Dog's Best Friend: Journey to the Roots of an Ancient Partnership

Excerpts & Samples

By Ursula Birr

Publisher : Inner Traditions/Bear & Company

ABOUT Ursula Birr

Ursula Birr
Ursula Birr is a journalist and editor and the author of numerous books about dogs.



Explores the nature of the oldest human-animal relationship in cultures around the world.

• Over 100 stunning color photographs of rare breeds of dogs in their native environments.

• Gives dog lovers a new appreciation of the important role dogs have always played in human lives.

No other animal has influenced human development in as long-lasting or important ways as the dog. "He is the sanctuary of the tired, model of faithfulness, mirror-image of attention, peak of understanding and memory,the motto and mascot of wise men," historian Christian Franz Pollini wrote of the dog almost 300 years ago. This statement still holds true today,for the dog has long been man's partner in work and in play, and the roots of their spiritual connection extend into the very foundation of our culture.

In exploring the origins of this oldest human-animal relationship theauthors traveled to Borneo, Patagonia, Greenland, Namibia, and Nepal, wherethey found races of dogs that are largely unknown, dogs of pure beautyand unique character such as the azawakhs, basenjis, kelpies, and sloug his, dogs that even today are an essential part of their human community. Dog'sBest Friend follows the close partnership between man and dog in indigenous cultures and reveals how without our canine friends the cultural historyof humankind would be vastly different. Whether as sled, shepherd, or hunting dogs, whether in the desert, jungle, or eternal ice, dogs have been thefaithful companions of humans for thousands of years, and this union has proved one of the most enduring and fruitful in history.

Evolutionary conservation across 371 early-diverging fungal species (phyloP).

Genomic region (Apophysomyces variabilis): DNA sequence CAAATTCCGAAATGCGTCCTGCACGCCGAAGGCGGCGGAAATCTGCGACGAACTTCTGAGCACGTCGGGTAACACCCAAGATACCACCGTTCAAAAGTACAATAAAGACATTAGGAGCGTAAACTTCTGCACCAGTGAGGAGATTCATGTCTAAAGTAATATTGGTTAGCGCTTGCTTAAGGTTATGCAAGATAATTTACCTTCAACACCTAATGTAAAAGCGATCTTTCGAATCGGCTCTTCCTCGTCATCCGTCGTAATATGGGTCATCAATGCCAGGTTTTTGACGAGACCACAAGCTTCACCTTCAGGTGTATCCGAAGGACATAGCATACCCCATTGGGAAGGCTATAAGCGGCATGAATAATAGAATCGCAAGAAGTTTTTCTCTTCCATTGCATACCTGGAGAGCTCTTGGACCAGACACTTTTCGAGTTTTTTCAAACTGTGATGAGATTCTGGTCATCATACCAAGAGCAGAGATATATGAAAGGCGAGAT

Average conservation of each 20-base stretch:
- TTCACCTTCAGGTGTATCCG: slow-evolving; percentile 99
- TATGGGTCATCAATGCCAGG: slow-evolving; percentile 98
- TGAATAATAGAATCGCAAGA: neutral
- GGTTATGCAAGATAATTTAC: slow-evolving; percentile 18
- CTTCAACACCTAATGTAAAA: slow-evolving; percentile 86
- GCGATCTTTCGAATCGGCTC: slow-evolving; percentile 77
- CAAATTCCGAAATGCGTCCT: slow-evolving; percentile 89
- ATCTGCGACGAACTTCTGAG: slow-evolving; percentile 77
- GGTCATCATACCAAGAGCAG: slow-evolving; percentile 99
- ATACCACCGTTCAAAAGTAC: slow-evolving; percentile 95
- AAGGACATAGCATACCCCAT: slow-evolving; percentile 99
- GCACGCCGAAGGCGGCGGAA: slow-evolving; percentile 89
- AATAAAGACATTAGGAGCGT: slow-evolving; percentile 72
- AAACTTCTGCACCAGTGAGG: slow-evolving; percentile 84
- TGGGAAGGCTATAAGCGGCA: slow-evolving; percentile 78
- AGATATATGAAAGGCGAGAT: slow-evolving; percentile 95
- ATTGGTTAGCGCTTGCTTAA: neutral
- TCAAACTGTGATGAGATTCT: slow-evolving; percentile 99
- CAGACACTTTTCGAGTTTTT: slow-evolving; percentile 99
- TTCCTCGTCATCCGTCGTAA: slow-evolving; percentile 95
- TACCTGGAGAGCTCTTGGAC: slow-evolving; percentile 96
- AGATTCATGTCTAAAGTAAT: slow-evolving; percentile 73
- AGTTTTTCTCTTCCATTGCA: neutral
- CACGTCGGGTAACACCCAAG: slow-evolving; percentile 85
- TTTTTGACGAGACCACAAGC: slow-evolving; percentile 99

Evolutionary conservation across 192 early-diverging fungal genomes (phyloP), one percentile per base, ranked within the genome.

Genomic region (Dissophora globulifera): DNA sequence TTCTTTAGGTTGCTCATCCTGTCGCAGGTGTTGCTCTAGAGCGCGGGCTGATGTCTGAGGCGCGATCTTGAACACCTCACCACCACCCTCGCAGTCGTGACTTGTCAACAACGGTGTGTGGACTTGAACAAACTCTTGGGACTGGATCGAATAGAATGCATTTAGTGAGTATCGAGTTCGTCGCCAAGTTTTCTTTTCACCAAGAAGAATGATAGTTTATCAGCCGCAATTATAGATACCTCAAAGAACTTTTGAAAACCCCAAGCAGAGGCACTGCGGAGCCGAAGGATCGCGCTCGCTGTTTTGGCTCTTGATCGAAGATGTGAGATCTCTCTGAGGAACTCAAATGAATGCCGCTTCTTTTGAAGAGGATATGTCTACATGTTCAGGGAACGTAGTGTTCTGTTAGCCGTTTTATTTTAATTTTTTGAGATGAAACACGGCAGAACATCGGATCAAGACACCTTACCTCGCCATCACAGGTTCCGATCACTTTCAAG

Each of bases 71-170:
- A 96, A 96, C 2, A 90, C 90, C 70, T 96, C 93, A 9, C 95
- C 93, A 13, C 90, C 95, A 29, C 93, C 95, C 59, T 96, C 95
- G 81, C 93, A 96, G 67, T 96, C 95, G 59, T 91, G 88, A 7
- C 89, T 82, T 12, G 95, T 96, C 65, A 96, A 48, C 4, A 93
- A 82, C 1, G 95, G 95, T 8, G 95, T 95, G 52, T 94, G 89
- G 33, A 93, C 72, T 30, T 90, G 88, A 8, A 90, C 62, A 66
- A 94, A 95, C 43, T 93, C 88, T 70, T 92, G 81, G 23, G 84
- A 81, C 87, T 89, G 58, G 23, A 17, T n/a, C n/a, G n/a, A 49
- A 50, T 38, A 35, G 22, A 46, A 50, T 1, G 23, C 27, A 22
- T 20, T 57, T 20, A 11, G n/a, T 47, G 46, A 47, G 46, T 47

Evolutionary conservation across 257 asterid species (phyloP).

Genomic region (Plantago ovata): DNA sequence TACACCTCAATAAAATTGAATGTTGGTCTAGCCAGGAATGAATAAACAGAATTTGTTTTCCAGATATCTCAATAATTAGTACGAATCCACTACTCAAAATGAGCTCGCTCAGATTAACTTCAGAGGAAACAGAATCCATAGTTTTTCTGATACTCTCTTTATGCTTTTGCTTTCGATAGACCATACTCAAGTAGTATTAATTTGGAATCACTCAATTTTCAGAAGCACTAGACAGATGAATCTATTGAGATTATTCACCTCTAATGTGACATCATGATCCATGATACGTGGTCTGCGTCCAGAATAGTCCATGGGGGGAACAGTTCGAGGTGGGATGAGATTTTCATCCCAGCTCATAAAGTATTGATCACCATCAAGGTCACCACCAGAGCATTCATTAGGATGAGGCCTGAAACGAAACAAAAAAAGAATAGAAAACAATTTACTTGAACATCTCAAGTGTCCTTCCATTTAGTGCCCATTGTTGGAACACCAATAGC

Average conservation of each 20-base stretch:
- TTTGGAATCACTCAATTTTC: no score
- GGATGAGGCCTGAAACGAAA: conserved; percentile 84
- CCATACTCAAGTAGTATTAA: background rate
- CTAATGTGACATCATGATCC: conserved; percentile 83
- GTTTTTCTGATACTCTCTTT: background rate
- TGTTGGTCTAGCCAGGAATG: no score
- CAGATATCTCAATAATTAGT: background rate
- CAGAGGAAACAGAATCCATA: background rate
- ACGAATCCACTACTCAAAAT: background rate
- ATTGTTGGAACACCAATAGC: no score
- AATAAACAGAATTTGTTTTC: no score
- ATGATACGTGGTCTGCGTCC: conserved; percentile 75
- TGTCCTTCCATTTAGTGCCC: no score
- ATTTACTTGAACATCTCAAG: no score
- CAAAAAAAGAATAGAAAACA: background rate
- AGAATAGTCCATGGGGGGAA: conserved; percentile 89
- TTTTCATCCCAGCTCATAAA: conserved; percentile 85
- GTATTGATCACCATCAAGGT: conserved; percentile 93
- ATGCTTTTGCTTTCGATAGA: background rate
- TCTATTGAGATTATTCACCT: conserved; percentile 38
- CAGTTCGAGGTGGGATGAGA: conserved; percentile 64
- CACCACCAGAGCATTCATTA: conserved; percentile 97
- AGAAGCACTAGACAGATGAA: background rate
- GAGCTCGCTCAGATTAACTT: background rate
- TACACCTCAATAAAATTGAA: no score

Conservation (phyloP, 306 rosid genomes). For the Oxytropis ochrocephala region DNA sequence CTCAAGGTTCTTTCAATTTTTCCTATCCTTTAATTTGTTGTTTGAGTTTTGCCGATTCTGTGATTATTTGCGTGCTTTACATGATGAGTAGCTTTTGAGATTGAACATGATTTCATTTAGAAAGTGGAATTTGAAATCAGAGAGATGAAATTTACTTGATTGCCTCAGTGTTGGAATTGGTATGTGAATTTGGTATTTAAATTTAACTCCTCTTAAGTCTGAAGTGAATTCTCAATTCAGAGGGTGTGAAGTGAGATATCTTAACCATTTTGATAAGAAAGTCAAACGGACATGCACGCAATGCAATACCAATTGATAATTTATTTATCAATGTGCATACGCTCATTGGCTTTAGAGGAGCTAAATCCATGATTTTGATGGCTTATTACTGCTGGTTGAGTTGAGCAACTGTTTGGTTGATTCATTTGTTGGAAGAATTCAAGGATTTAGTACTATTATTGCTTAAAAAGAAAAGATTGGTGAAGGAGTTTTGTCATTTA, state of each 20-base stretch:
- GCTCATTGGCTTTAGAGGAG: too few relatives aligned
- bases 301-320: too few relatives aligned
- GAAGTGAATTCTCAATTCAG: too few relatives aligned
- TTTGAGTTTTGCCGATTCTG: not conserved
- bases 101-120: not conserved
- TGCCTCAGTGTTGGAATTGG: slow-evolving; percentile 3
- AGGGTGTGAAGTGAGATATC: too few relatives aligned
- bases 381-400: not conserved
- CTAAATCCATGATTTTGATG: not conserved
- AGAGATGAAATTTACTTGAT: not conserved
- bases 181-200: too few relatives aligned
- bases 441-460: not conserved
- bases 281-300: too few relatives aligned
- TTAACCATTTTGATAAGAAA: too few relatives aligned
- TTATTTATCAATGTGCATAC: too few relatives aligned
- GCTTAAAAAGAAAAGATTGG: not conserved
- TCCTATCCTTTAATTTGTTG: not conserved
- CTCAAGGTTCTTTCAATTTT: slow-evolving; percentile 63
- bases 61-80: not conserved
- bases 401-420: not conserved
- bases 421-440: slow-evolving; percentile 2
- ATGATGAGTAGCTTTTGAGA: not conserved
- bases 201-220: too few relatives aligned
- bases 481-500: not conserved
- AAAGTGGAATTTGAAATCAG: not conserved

"The book is fascinating, informative and lovely to look at. Dog-lovers--and travelers--everywhere should learn a lot from Dog's Best Friend."
Bark, Winter 2000

" . . . well written, compelling, and vivid. Perhaps the greatest accomplishment of this book is that it quickly dispels any notion that the animals being talked about are "pets." There are no such animals in this book. Partners, yes. Pets, no."
Russ Reina, Talking Leaves, Winter 2000